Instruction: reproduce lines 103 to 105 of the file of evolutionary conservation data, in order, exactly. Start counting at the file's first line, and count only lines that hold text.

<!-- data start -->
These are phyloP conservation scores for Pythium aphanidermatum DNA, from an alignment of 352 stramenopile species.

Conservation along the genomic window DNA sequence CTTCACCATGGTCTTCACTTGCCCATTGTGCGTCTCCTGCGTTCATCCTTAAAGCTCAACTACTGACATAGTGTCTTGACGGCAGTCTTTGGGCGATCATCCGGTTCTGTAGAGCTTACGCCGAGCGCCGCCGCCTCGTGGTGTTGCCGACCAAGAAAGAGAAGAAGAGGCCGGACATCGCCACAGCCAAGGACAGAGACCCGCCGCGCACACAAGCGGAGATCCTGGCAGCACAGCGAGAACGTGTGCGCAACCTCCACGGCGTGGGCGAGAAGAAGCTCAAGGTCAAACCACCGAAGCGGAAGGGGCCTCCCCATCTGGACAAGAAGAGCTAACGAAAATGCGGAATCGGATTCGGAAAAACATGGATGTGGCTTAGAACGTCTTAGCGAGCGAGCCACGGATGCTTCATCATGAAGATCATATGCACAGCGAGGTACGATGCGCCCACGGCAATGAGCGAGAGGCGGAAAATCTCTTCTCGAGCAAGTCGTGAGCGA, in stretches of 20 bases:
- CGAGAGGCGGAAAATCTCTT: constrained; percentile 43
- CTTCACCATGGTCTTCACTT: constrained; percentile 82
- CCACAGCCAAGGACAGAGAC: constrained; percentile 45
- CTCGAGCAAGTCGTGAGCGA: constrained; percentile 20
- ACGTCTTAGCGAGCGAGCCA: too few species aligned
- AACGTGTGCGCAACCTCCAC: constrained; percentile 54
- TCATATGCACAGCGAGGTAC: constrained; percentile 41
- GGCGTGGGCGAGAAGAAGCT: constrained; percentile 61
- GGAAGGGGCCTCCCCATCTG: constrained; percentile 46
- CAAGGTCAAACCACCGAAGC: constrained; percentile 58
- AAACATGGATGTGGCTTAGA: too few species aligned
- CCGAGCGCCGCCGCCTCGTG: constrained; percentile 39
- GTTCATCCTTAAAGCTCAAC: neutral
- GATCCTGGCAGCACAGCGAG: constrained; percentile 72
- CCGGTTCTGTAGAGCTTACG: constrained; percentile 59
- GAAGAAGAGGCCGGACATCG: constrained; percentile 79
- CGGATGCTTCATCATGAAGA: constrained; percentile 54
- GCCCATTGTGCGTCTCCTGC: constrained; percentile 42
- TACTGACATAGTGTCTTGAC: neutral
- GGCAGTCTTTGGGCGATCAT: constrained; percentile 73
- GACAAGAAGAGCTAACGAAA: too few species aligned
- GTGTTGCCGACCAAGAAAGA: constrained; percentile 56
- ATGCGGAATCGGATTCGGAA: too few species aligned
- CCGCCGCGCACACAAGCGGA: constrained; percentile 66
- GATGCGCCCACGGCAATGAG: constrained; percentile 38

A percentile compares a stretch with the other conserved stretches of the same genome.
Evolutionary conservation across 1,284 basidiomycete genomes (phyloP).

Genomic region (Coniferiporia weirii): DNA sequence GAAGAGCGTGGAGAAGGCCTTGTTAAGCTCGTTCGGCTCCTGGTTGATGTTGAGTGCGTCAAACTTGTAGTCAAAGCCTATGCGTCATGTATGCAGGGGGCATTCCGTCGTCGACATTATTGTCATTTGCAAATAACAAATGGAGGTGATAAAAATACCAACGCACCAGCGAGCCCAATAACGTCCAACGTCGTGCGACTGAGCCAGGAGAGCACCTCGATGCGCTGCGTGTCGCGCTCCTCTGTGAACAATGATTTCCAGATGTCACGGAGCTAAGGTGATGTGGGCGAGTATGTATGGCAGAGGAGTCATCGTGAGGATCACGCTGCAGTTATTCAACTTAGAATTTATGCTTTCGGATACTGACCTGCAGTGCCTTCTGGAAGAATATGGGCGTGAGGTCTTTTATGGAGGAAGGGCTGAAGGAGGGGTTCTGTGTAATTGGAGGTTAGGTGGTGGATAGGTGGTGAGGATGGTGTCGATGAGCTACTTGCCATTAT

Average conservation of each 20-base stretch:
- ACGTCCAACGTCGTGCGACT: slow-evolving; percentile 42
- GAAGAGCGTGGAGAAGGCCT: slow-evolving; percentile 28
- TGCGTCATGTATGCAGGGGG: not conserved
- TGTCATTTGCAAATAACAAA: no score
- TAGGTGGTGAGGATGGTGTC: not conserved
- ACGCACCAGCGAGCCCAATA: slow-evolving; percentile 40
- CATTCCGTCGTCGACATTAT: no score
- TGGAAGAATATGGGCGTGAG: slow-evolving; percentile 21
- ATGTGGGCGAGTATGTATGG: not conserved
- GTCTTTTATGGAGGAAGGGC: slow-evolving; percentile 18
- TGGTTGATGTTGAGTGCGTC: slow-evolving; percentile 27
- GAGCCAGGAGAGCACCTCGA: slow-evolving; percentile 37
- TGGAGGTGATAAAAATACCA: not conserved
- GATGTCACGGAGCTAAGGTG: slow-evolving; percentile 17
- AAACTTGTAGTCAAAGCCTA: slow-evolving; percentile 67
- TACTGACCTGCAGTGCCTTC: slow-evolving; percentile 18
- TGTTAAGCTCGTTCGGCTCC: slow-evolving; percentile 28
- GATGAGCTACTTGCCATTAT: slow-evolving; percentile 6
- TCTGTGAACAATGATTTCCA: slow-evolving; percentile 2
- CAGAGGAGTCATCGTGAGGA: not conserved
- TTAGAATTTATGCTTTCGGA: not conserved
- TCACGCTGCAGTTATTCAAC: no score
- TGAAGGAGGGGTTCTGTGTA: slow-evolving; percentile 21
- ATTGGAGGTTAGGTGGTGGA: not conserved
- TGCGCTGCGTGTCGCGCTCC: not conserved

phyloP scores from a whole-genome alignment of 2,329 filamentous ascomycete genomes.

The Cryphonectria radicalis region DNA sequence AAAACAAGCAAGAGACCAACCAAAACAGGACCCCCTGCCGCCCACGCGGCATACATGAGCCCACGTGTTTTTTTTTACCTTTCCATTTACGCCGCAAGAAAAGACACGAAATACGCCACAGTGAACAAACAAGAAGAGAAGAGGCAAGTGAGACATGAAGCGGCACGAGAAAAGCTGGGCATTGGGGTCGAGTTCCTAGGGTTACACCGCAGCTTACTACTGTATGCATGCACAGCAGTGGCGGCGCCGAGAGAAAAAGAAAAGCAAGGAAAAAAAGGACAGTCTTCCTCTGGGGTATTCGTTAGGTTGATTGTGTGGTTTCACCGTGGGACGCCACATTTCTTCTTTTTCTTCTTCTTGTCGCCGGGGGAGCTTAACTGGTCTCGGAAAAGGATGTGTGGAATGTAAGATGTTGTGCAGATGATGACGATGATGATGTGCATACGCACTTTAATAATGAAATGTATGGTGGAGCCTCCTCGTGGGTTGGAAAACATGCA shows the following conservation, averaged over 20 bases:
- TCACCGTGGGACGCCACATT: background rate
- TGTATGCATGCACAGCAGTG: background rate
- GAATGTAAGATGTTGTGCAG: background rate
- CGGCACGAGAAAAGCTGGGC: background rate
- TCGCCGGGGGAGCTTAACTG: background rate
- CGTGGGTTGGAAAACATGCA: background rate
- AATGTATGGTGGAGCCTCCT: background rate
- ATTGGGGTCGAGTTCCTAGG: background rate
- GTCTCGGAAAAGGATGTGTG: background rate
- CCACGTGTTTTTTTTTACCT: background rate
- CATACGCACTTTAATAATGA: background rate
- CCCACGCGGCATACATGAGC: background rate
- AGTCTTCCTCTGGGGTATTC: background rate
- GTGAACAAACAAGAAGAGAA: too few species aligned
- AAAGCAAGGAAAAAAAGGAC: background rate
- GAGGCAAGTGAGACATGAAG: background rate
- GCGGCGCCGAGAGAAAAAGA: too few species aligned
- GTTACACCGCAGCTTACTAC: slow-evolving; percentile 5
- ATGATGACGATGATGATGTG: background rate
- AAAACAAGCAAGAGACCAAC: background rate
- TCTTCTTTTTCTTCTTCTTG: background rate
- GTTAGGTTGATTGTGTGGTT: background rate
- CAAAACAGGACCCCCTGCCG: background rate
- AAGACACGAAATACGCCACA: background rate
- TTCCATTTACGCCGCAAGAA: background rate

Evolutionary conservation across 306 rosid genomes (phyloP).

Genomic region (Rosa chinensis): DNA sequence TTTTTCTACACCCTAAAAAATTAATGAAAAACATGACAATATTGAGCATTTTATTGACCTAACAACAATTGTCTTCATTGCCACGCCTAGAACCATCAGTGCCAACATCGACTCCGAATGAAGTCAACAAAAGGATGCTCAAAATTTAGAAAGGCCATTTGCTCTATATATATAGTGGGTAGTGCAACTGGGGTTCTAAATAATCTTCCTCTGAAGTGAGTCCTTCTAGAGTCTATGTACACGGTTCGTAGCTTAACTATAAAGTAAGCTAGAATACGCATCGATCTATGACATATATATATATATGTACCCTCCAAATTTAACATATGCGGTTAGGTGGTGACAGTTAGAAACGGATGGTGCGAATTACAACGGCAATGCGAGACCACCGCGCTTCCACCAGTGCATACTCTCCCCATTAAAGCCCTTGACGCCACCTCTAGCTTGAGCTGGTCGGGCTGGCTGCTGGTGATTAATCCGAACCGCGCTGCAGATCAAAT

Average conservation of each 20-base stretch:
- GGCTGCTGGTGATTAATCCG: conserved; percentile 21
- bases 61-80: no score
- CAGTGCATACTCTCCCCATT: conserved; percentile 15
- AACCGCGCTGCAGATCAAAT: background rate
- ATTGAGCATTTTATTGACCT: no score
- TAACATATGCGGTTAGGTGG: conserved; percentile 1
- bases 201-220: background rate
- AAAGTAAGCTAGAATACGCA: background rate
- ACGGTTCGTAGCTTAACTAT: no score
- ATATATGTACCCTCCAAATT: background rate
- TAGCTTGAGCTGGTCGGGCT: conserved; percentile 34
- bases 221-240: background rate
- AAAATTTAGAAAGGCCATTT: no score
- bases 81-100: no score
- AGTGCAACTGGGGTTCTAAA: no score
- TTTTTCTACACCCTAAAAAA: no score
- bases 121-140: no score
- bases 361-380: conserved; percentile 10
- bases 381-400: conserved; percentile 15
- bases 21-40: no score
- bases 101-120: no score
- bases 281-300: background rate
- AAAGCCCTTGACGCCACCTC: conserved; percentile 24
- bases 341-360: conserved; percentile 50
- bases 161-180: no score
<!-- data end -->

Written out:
- bases 121-140: no score
- bases 361-380: conserved; percentile 10
- bases 381-400: conserved; percentile 15